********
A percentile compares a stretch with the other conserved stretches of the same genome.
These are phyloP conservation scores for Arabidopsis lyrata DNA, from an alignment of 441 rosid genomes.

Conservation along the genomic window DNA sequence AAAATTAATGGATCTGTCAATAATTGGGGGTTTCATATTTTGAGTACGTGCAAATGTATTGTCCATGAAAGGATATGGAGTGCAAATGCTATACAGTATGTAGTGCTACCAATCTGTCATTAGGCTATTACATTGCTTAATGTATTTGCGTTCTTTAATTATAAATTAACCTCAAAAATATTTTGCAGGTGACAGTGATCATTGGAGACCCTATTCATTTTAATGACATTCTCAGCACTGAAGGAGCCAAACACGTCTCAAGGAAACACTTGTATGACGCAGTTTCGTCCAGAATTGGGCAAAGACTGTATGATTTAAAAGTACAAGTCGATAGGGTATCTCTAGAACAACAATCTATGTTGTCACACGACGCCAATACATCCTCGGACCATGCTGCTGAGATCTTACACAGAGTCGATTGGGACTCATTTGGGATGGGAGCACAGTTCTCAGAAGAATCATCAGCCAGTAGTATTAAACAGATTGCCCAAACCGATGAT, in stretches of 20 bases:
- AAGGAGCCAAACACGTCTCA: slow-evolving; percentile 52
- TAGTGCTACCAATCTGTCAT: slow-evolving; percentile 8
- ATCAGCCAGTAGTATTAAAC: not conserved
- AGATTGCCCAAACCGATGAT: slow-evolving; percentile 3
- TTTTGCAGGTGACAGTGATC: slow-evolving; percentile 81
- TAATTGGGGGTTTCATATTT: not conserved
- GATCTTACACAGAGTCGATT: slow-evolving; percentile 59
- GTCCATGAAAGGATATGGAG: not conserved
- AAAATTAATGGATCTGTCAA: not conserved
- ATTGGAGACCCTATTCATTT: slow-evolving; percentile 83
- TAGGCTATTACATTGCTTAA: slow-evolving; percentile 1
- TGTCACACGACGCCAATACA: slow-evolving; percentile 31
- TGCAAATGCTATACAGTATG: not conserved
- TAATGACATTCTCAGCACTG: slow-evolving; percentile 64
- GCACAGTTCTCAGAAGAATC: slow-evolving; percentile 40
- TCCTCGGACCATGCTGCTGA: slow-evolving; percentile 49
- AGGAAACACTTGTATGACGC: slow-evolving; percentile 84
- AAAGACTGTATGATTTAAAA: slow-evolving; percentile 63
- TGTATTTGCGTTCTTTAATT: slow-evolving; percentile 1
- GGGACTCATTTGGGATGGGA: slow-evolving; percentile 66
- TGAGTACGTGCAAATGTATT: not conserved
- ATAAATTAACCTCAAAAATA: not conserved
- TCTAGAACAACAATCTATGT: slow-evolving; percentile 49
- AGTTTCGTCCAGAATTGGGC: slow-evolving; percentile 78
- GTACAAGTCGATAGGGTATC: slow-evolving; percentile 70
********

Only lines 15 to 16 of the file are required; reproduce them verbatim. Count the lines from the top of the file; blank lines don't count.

- TGTCACACGACGCCAATACA: slow-evolving; percentile 31
- TGCAAATGCTATACAGTATG: not conserved